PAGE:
Hitler & Bush: Reading from the same script…


Richard Moore

Delivered-To: •••@••.•••
Date: Fri, 21 Mar 2003 22:42:50 -0800
To: •••@••.••• (hi list)
From: Tom Atlee <•••@••.•••>
Subject: CII HI - Jimmy Breslin on Hitler


Familiar, Haunting Words
by Jimmy Breslin - Newsday

At 8 o'clock Wednesday night, the Sikh in a blue turban
in the subway change booth at 42nd Street gave me a
little wave and I waved back. Suddenly, he was a
front-line soldier in a war. I designate the subway at
Times Square as a prime target in America in the war
with Iraq.

I had just been at the public library, where I
discovered the speech that started World War II. I
print much of it here. It is darkly familiar to what we
have been hearing here, when for the first time in
American history we became all the things we ever hated
and invaded another country. Herewith the speech:

Address by Adolph Hitler to the Reichstag, Sept. 1,

For months we have suffered under the torture of a
problem which the Versailles Diktat created -- a
problem that has deteriorated until it becomes
intolerable for us ...

As always, I attempted to bring about, by the peaceful
method of making proposals for revision, an alteration
of this intolerable position. It is a lie when the
outside world says that we only tried to carry our
revisions through by pressure. Fifteen years before the
National Socialist Party came to power there was the
opportunity of carrying out these revisions by peaceful
settlements and understanding. On my own initiative I
have, not once but several times, made proposals for
the revision of intolerable conditions. All these
proposals, as you know, have been rejected -- proposals
for the limitation of armaments and, even if necessary,
disarmament, proposals for the limitation of warmaking,
proposals for the elimination of certain methods of
modern warfare ... You know the endless attempts I made
for peaceful clarification and understanding of the
problem of Austria, and later of the problem of the
Sudatenland, Bohemia and Moravia. It was all in vain.

It is impossible to demand that an impossible position
should be cleared up by peaceful revision, and at the
same time constantly reject peaceful revision. It is
also impossible to say that he who undertakes to carry
out the revisions for himself transgresses a law, since
the Versailles Diktat is not law to us. In the same
way, I have tried to solve the problems of Danzig, the
Corridor, etc., by proposing a peaceful discussion.
That the problems had to be solved was clear. It is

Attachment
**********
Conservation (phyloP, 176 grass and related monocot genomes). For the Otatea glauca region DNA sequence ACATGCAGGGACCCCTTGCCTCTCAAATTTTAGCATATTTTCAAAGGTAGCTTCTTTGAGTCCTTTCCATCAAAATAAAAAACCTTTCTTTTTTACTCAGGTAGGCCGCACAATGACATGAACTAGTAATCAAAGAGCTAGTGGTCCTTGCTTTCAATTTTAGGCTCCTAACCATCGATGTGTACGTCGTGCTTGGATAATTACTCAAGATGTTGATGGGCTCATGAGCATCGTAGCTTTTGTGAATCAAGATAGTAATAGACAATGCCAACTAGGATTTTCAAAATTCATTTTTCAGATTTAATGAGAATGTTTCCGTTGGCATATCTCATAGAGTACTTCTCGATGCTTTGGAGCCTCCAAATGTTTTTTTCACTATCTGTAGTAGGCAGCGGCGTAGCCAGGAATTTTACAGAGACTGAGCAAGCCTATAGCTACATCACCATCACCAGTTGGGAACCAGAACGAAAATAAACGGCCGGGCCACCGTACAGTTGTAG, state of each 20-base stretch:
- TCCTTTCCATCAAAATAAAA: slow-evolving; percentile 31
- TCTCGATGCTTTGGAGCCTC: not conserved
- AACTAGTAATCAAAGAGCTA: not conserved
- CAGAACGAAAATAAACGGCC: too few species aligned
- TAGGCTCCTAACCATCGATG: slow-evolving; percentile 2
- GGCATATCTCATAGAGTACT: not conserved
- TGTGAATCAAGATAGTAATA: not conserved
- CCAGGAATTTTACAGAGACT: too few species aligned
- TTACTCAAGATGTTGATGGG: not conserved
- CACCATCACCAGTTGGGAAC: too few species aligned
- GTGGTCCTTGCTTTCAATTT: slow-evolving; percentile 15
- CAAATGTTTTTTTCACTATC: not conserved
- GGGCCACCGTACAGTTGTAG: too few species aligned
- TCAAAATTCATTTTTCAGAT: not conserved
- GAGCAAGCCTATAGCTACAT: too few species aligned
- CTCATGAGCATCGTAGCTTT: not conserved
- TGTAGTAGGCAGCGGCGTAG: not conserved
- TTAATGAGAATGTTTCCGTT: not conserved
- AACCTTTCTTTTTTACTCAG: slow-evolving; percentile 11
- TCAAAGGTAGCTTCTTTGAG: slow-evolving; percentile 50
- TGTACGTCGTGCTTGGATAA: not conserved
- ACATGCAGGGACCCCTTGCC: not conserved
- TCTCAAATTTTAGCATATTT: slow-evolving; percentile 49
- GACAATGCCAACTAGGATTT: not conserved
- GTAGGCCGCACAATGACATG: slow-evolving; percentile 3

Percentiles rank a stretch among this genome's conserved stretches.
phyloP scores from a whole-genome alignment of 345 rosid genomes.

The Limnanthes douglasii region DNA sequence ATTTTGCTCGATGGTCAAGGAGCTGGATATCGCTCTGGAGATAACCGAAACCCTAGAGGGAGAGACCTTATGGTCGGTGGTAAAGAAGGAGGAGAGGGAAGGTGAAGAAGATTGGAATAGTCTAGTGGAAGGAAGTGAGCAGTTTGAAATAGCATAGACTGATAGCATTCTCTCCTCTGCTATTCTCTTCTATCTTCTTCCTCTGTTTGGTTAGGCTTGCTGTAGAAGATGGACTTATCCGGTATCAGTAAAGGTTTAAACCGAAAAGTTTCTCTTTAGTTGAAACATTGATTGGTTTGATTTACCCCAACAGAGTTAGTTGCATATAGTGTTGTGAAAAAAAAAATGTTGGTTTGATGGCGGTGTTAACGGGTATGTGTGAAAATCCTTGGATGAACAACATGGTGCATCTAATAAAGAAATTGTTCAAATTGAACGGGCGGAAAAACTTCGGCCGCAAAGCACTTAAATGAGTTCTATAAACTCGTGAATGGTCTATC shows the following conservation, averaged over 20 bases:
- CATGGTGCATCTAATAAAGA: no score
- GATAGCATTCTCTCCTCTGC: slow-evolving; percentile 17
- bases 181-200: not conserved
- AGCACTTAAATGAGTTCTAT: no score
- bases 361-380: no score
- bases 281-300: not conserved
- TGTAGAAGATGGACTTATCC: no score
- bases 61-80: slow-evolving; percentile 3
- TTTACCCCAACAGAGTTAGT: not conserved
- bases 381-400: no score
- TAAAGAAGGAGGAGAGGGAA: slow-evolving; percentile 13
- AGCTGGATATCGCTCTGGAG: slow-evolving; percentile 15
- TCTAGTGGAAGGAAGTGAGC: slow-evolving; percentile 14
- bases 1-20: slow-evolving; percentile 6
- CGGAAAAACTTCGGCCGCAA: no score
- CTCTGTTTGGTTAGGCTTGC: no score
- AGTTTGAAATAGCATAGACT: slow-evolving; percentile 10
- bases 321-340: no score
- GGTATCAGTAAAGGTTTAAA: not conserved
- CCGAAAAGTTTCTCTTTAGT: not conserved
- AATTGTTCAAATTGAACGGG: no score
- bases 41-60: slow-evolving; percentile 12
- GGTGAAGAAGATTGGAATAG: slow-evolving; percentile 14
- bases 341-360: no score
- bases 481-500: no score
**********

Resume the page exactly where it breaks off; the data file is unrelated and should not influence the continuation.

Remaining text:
quite understandable to us that the time when the
problem was to be solved had little interest for the
Western Powers. But time is not a matter of
indifference to us ...

For four months I have calmly watched developments,
although I never ceased to give warnings. In the last
few days I have increased these warnings ...

I made one more final effort to accept a proposal for
mediation on the part of the British government. They
proposed, not that they themselves should carry out the
negotiations, but rather that Poland and Germany should
come into direct contact and once more pursue

I must declare that I accepted this proposal and worked
out a basis for these negotiations which are known to
you. For two whole days I sat in my government and
waited to see whether it was convenient for the Polish
government to send a plenipotentiary or not. Wednesday
night they did not send us a plenipotentiary, but
instead informed us through their ambassador that they
were still considering whether and to what extent they
were in a position to go into the British proposals.
The Polish government also said they would inform
Britain of their decision.

Deputies, if the German government and its leader
patiently endured such treatment Germany would deserve
only to disappear from the political stage. But I am
wrongly judged if my love of peace and my patience are
mistaken for weakness or even cowardice. I, therefore,
decided Wednesday night and informed the British
government that in these circumstances I can no longer
find any willingness on the part of the Polish
government to conduct serious negotiations with us.

The other European states understand in part our
attitude. I should like all to thank Italy, which
throughout has supported us, but you will understand
for the carrying on of this struggle ... we will carry
out this task ourselves.

This night for the first time, Polish regular soldiers
fired on our territory. Since 5:45 a.m. we have been
returning the fire and from now on bombs will be met
with bombs. Whoever fights with poison gas will be
fought with poison gas. Whoever departs from the rules
of humane warfare can only expect that we shall do the
same ... until the safety, security of the Reich and
its rights are secured.


On that night, Hitler used this dry, unimaginative
language to start a world war that was to kill 60
million, and they stopped counting.

Wednesday night, George Bush, after speech after speech
of this same dry, flat, banal language, started a war
for his country, and we can only beg the skies to keep
it from spreading into another world war.

Copyright © 2003, Newsday, Inc.

_ _ _ _ _ _

Note:  Hitler also said of the war with Poland ""The
necessary measures will be taken so that the war is not
directed against and does not affect women and


Tom Atlee * The Co-Intelligence Institute * PO Box 493 * Eugene, OR 97440
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